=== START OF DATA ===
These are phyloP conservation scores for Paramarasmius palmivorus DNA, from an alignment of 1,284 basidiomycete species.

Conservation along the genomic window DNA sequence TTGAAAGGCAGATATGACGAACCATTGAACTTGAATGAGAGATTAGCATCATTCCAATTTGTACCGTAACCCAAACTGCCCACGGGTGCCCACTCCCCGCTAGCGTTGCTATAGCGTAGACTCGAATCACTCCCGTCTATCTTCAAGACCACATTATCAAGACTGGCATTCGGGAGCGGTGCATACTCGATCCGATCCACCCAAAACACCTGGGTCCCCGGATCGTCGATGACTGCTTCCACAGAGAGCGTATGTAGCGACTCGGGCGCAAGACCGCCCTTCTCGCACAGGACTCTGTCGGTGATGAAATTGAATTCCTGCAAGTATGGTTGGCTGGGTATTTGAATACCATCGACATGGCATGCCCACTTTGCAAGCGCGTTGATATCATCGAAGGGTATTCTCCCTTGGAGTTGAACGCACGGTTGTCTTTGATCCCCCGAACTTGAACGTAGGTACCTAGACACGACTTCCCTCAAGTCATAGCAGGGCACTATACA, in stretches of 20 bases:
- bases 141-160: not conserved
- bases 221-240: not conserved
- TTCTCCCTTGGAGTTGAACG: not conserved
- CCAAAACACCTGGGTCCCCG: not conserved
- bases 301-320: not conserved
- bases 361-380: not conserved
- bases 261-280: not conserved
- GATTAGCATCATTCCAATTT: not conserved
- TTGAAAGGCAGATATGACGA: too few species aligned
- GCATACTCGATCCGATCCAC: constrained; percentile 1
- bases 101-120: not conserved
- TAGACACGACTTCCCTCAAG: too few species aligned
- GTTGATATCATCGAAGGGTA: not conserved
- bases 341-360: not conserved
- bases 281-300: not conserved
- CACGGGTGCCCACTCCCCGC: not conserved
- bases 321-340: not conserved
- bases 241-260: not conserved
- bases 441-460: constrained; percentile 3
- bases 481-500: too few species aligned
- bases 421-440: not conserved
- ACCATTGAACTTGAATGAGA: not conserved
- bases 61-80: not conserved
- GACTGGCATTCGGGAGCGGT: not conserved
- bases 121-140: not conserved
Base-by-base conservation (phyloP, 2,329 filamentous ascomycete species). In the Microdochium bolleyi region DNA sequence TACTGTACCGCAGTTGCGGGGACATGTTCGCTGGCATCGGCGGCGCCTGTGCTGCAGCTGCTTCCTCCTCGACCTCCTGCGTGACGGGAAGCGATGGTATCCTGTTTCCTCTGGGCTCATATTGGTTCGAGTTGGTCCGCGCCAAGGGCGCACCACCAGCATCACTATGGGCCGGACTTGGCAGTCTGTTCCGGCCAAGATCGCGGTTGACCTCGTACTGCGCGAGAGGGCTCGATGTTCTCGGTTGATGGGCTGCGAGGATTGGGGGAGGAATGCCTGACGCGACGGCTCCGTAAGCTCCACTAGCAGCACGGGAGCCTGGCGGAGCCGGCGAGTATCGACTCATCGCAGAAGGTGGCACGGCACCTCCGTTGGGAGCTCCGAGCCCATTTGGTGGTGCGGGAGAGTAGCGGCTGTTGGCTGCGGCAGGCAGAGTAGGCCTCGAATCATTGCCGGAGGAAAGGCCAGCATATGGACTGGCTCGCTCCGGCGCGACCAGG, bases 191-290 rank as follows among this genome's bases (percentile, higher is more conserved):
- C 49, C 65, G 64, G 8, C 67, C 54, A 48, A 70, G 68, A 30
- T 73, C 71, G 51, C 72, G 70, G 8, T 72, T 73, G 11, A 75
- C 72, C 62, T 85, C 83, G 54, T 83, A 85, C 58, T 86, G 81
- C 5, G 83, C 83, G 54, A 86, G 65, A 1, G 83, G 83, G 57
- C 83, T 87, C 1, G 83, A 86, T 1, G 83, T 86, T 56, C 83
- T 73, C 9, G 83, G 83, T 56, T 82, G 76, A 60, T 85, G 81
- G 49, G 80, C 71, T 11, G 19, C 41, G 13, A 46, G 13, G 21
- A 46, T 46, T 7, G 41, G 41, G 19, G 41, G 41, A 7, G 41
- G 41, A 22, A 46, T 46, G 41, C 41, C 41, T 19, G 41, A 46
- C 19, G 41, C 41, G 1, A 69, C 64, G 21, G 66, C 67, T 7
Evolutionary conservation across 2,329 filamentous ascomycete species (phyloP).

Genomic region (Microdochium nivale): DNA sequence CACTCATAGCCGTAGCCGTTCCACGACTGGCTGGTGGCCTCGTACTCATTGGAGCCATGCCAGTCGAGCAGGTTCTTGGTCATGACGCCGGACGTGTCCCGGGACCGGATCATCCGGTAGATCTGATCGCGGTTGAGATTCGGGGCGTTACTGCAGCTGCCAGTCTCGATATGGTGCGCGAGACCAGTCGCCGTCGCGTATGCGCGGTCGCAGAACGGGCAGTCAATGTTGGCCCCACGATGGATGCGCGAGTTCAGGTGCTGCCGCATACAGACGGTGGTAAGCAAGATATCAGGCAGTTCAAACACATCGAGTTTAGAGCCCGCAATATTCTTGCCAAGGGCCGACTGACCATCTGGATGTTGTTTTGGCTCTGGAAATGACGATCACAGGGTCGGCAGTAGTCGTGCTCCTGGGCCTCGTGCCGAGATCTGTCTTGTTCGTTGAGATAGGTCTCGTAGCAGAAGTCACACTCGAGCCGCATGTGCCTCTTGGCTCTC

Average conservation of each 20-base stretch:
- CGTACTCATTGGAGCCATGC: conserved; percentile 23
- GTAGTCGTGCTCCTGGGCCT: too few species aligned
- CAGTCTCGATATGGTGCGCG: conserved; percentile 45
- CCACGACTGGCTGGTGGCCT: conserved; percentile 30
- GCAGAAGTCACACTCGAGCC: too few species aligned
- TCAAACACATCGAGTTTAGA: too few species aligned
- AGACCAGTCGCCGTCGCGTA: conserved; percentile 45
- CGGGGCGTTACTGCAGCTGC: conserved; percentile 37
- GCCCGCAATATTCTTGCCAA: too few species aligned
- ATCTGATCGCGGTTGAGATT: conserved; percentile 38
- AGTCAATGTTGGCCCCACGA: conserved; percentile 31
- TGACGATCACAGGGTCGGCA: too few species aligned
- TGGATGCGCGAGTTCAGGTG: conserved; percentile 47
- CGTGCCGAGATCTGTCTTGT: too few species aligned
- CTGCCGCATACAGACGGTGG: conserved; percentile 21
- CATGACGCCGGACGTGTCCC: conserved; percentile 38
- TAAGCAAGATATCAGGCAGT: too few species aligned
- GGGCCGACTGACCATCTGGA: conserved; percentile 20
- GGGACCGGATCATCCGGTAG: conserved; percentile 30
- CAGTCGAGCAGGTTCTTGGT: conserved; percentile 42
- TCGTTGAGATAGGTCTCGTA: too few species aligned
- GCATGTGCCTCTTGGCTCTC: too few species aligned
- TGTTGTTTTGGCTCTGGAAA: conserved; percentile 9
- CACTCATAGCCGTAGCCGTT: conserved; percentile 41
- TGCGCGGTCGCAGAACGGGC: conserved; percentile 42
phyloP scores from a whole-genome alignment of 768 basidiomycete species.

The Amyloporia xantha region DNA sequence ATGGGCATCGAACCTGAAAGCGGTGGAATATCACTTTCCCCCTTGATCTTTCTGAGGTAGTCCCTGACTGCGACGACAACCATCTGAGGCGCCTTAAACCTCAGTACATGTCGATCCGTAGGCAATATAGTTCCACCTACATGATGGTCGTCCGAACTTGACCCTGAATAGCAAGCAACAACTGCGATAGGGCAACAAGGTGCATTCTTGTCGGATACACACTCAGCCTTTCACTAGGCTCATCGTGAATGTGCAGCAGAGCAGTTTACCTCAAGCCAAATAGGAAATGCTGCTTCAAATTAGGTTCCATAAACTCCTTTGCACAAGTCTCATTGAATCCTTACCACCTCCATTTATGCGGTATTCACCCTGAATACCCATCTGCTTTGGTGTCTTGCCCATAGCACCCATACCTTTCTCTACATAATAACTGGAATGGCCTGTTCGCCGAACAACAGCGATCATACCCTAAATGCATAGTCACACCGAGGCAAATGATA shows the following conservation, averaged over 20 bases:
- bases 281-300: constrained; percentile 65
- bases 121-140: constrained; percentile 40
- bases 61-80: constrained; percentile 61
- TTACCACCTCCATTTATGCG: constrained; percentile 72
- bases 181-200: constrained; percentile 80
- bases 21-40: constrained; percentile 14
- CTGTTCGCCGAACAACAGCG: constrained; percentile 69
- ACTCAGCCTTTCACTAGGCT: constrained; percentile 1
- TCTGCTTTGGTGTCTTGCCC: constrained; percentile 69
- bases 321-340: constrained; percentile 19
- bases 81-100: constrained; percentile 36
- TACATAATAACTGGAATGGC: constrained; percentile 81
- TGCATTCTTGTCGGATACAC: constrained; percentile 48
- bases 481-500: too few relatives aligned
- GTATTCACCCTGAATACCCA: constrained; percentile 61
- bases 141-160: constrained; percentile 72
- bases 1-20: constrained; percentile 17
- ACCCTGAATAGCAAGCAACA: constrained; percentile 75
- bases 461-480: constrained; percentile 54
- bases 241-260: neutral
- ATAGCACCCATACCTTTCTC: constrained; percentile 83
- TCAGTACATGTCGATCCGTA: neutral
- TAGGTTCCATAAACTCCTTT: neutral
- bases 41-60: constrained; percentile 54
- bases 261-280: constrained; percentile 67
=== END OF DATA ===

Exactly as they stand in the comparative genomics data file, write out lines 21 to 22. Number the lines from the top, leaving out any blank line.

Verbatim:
- bases 441-460: constrained; percentile 3
- bases 481-500: too few species aligned